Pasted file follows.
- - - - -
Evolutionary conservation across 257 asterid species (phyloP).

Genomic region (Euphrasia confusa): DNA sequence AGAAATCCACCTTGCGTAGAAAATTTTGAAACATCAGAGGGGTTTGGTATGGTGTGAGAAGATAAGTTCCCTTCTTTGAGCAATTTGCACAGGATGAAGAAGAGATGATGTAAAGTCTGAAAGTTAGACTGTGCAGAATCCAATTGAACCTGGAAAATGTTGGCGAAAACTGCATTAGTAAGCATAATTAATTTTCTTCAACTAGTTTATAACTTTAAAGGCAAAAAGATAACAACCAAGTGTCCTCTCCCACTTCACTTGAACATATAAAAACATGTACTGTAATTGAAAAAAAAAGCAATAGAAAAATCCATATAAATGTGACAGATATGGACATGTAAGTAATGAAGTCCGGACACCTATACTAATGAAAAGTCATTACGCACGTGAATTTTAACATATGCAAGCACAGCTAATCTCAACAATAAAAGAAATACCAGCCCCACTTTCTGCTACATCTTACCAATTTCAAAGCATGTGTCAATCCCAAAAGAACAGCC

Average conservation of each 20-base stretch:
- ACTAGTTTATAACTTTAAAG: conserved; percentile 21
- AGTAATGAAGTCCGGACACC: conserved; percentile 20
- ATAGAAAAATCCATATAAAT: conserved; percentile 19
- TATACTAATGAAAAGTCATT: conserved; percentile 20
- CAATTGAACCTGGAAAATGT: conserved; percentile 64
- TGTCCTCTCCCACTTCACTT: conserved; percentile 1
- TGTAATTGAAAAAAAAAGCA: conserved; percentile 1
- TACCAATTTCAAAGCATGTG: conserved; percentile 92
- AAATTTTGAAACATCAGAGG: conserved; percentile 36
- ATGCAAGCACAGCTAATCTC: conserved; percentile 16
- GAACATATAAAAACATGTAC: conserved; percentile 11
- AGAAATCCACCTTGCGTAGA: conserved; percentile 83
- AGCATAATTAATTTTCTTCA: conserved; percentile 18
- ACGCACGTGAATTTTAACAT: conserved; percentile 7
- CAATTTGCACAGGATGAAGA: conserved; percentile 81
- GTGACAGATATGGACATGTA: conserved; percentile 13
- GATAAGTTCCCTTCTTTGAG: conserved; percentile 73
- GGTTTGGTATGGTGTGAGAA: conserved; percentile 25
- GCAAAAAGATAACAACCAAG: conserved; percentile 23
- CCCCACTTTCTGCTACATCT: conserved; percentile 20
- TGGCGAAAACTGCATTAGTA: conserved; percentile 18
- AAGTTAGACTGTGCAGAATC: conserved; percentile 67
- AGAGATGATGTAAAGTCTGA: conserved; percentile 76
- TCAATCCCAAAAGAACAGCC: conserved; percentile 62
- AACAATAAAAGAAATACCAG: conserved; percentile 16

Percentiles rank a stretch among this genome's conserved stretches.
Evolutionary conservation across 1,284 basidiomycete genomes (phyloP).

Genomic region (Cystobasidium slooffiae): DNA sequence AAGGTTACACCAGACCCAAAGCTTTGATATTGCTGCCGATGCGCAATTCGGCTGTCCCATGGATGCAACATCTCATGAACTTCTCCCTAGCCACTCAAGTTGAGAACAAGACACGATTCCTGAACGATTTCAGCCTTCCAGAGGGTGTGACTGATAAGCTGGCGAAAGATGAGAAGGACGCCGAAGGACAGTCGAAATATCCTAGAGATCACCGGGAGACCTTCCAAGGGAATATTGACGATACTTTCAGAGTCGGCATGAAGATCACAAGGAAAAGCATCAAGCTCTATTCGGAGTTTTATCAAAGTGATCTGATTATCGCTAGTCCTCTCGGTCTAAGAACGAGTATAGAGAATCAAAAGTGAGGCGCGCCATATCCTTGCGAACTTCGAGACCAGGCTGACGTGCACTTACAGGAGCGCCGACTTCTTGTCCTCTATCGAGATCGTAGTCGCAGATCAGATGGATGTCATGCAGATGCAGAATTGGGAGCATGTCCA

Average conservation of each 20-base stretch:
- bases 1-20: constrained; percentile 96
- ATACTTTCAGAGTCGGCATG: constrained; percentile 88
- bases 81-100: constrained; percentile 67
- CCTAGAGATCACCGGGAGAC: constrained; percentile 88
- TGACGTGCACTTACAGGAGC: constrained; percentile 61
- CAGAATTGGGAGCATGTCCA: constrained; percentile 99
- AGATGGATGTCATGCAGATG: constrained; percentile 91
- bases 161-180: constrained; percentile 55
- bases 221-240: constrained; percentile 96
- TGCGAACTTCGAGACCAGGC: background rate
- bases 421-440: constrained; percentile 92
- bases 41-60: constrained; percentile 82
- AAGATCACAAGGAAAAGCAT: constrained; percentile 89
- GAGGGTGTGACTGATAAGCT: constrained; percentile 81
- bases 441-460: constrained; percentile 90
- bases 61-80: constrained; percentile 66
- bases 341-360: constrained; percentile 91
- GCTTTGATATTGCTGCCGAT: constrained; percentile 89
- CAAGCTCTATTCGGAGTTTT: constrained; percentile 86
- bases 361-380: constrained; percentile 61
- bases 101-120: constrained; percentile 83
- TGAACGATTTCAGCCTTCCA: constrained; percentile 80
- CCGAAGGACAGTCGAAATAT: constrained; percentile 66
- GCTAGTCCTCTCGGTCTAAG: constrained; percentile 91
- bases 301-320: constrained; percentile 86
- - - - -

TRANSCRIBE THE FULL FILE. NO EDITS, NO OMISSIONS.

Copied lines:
Evolutionary conservation across 257 asterid species (phyloP).

Genomic region (Euphrasia confusa): DNA sequence AGAAATCCACCTTGCGTAGAAAATTTTGAAACATCAGAGGGGTTTGGTATGGTGTGAGAAGATAAGTTCCCTTCTTTGAGCAATTTGCACAGGATGAAGAAGAGATGATGTAAAGTCTGAAAGTTAGACTGTGCAGAATCCAATTGAACCTGGAAAATGTTGGCGAAAACTGCATTAGTAAGCATAATTAATTTTCTTCAACTAGTTTATAACTTTAAAGGCAAAAAGATAACAACCAAGTGTCCTCTCCCACTTCACTTGAACATATAAAAACATGTACTGTAATTGAAAAAAAAAGCAATAGAAAAATCCATATAAATGTGACAGATATGGACATGTAAGTAATGAAGTCCGGACACCTATACTAATGAAAAGTCATTACGCACGTGAATTTTAACATATGCAAGCACAGCTAATCTCAACAATAAAAGAAATACCAGCCCCACTTTCTGCTACATCTTACCAATTTCAAAGCATGTGTCAATCCCAAAAGAACAGCC

Average conservation of each 20-base stretch:
- ACTAGTTTATAACTTTAAAG: conserved; percentile 21
- AGTAATGAAGTCCGGACACC: conserved; percentile 20
- ATAGAAAAATCCATATAAAT: conserved; percentile 19
- TATACTAATGAAAAGTCATT: conserved; percentile 20
- CAATTGAACCTGGAAAATGT: conserved; percentile 64
- TGTCCTCTCCCACTTCACTT: conserved; percentile 1
- TGTAATTGAAAAAAAAAGCA: conserved; percentile 1
- TACCAATTTCAAAGCATGTG: conserved; percentile 92
- AAATTTTGAAACATCAGAGG: conserved; percentile 36
- ATGCAAGCACAGCTAATCTC: conserved; percentile 16
- GAACATATAAAAACATGTAC: conserved; percentile 11
- AGAAATCCACCTTGCGTAGA: conserved; percentile 83
- AGCATAATTAATTTTCTTCA: conserved; percentile 18
- ACGCACGTGAATTTTAACAT: conserved; percentile 7
- CAATTTGCACAGGATGAAGA: conserved; percentile 81
- GTGACAGATATGGACATGTA: conserved; percentile 13
- GATAAGTTCCCTTCTTTGAG: conserved; percentile 73
- GGTTTGGTATGGTGTGAGAA: conserved; percentile 25
- GCAAAAAGATAACAACCAAG: conserved; percentile 23
- CCCCACTTTCTGCTACATCT: conserved; percentile 20
- TGGCGAAAACTGCATTAGTA: conserved; percentile 18
- AAGTTAGACTGTGCAGAATC: conserved; percentile 67
- AGAGATGATGTAAAGTCTGA: conserved; percentile 76
- TCAATCCCAAAAGAACAGCC: conserved; percentile 62
- AACAATAAAAGAAATACCAG: conserved; percentile 16

Percentiles rank a stretch among this genome's conserved stretches.
Evolutionary conservation across 1,284 basidiomycete genomes (phyloP).

Genomic region (Cystobasidium slooffiae): DNA sequence AAGGTTACACCAGACCCAAAGCTTTGATATTGCTGCCGATGCGCAATTCGGCTGTCCCATGGATGCAACATCTCATGAACTTCTCCCTAGCCACTCAAGTTGAGAACAAGACACGATTCCTGAACGATTTCAGCCTTCCAGAGGGTGTGACTGATAAGCTGGCGAAAGATGAGAAGGACGCCGAAGGACAGTCGAAATATCCTAGAGATCACCGGGAGACCTTCCAAGGGAATATTGACGATACTTTCAGAGTCGGCATGAAGATCACAAGGAAAAGCATCAAGCTCTATTCGGAGTTTTATCAAAGTGATCTGATTATCGCTAGTCCTCTCGGTCTAAGAACGAGTATAGAGAATCAAAAGTGAGGCGCGCCATATCCTTGCGAACTTCGAGACCAGGCTGACGTGCACTTACAGGAGCGCCGACTTCTTGTCCTCTATCGAGATCGTAGTCGCAGATCAGATGGATGTCATGCAGATGCAGAATTGGGAGCATGTCCA

Average conservation of each 20-base stretch:
- bases 1-20: constrained; percentile 96
- ATACTTTCAGAGTCGGCATG: constrained; percentile 88
- bases 81-100: constrained; percentile 67
- CCTAGAGATCACCGGGAGAC: constrained; percentile 88
- TGACGTGCACTTACAGGAGC: constrained; percentile 61
- CAGAATTGGGAGCATGTCCA: constrained; percentile 99
- AGATGGATGTCATGCAGATG: constrained; percentile 91
- bases 161-180: constrained; percentile 55
- bases 221-240: constrained; percentile 96
- TGCGAACTTCGAGACCAGGC: background rate
- bases 421-440: constrained; percentile 92
- bases 41-60: constrained; percentile 82
- AAGATCACAAGGAAAAGCAT: constrained; percentile 89
- GAGGGTGTGACTGATAAGCT: constrained; percentile 81
- bases 441-460: constrained; percentile 90
- bases 61-80: constrained; percentile 66
- bases 341-360: constrained; percentile 91
- GCTTTGATATTGCTGCCGAT: constrained; percentile 89
- CAAGCTCTATTCGGAGTTTT: constrained; percentile 86
- bases 361-380: constrained; percentile 61
- bases 101-120: constrained; percentile 83
- TGAACGATTTCAGCCTTCCA: constrained; percentile 80
- CCGAAGGACAGTCGAAATAT: constrained; percentile 66
- GCTAGTCCTCTCGGTCTAAG: constrained; percentile 91
- bases 301-320: constrained; percentile 86